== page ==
TRENTON — A New Jersey assemblyman accused of writing nearly $400,000 in bad checks to two investors from his military contracting business accounts is blaming the poor economy for his financial and legal problems.
“We’re having tough business times like everybody else,” Robert Schroeder told The Record newspaper.
Schroeder, 52, is a Republican from Washington Township in Bergen County. He is the founder and president of All Points International Distributors, which sells tents and other structures to the federal government, and also operates Hercules Global Logistics. Both businesses are based in Hillsdale.
Schroeder told the newspaper that he wrote checks to two suppliers and those checks bounced. Schroeder says he wrote them assuming that several thousand dollars the Army owed him for a contract had been wired into the account. He disputed the state’s allegations that the checks were for $400,000 and said they totaled about $100,000 and that he has paid the debts.
“I made a mistake. I apologize,” Schroeder told the newspaper. “I’m responsible for my actions. It’s a sad day for my family.”
Schroeder was charged Friday with a single count of writing bad checks. The crime carries a maximum penalty of 10 years in prison and a $150,000 fine. Attorney General Jeffrey Chiesa said the allegations have nothing to do with Schroeder’s elected office.
Schroeder, a former volunteer fire chief who sought the Republican gubernatorial nomination in 2005, was first elected to the Assembly in 2009 and represents the state’s 39th Legislative District. He has not been one of the more vocal members of the Legislature in his relatively short time there, though he does serve as the deputy Republican whip.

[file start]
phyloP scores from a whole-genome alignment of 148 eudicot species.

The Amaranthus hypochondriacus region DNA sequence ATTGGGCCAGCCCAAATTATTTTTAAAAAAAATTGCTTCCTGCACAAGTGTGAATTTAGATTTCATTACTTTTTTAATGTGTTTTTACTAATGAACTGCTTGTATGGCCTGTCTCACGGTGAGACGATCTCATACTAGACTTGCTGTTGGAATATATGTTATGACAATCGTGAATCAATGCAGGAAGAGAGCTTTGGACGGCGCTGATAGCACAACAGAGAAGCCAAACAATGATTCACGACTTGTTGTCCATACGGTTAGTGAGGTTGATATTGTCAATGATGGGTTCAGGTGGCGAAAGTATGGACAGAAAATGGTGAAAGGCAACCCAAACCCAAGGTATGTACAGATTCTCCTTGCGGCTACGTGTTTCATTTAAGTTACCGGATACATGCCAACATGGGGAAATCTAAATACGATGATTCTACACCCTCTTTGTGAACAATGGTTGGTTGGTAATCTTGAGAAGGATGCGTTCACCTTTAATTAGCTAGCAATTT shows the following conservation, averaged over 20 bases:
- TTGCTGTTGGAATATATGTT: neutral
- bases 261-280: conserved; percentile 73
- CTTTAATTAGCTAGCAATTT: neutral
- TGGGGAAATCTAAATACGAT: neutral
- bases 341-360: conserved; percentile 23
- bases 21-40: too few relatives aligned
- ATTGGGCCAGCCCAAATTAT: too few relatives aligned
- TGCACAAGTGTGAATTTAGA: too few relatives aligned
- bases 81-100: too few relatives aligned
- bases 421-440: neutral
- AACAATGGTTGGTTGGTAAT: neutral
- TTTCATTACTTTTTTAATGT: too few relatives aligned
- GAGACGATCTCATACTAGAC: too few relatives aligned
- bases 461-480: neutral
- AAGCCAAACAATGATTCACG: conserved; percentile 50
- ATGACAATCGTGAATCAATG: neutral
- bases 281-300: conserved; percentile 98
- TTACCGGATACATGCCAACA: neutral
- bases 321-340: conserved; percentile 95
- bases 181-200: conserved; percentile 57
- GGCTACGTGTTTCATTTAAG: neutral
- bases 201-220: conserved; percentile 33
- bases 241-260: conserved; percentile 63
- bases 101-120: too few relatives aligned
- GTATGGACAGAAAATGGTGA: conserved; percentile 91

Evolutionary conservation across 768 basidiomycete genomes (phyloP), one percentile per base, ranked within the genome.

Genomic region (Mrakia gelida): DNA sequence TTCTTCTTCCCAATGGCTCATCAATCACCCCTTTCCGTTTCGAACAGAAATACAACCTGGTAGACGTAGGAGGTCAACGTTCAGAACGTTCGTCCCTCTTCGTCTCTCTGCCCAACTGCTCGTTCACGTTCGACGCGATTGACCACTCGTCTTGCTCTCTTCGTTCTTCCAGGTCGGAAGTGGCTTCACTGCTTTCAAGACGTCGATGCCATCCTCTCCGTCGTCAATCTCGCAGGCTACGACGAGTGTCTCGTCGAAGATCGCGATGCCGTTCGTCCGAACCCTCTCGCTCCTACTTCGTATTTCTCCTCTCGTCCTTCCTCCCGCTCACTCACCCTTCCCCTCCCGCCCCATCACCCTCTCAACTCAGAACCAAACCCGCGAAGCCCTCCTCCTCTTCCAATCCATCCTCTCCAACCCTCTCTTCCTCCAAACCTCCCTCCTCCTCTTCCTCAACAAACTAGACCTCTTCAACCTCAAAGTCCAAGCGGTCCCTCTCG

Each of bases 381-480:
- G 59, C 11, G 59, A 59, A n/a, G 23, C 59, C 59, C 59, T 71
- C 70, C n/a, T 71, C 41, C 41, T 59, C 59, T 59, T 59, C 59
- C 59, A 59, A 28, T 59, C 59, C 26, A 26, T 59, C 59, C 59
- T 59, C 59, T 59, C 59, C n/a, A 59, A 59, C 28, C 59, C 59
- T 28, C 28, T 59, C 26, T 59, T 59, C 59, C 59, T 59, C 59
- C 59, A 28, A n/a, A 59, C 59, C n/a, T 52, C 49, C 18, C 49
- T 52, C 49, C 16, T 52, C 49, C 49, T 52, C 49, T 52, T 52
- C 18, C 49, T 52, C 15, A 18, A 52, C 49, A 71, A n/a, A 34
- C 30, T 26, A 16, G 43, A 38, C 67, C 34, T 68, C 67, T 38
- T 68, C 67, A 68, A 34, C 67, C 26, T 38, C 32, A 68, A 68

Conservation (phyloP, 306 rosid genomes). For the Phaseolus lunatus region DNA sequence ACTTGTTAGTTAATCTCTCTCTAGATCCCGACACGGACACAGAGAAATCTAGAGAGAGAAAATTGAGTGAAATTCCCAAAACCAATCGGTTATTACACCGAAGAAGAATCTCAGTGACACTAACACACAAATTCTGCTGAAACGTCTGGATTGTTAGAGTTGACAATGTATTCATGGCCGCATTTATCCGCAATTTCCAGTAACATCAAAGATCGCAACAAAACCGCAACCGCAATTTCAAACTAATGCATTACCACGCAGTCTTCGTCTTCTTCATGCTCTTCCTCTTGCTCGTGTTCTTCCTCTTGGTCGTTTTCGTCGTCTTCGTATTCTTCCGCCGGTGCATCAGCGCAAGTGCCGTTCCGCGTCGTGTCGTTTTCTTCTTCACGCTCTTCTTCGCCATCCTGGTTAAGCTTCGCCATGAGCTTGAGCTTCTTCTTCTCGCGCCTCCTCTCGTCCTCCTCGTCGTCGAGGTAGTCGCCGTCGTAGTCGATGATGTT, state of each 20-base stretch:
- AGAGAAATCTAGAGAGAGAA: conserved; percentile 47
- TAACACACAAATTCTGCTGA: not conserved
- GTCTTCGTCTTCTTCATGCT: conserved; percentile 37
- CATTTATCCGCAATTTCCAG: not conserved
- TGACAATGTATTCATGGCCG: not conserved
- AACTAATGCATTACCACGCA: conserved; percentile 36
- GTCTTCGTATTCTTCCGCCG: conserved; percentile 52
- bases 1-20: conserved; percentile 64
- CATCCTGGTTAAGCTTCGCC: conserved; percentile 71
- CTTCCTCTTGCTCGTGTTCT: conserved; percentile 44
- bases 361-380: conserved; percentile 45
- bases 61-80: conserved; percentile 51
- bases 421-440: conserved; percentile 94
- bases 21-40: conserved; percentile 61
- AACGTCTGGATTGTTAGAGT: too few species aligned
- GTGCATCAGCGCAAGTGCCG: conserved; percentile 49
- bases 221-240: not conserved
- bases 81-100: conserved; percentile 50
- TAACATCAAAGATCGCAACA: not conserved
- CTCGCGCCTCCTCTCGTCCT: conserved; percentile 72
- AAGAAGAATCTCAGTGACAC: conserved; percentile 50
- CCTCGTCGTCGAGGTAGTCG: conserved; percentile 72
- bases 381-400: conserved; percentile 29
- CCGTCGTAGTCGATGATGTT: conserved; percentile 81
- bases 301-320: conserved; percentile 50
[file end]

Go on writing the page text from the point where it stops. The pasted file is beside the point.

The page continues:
Chiesa said the bad checks were written to two investors between July 2011 and last month. Their names were not disclosed. He said others who invested with Schroeder’s companies could have been harmed and he asked that they contact authorities.
Recently, Schroeder was having business difficulty with the federal government.
The federal Government Accountability Office found the company’s past performance to be unacceptable and cited that as reason to pass over it for a contract last year to provide tents for an Army unit in Afghanistan, even though Schroeder’s business submitted a lower bid than competitors.
In December 2011, the GAO denied All Points International’s appeal of that designation. All Points contended that the determination was based on one bad incident even though the company had successfully fulfilled other contracts for the government.
Also, public records show that Schroeder has had financial difficulties and has been sued for debts.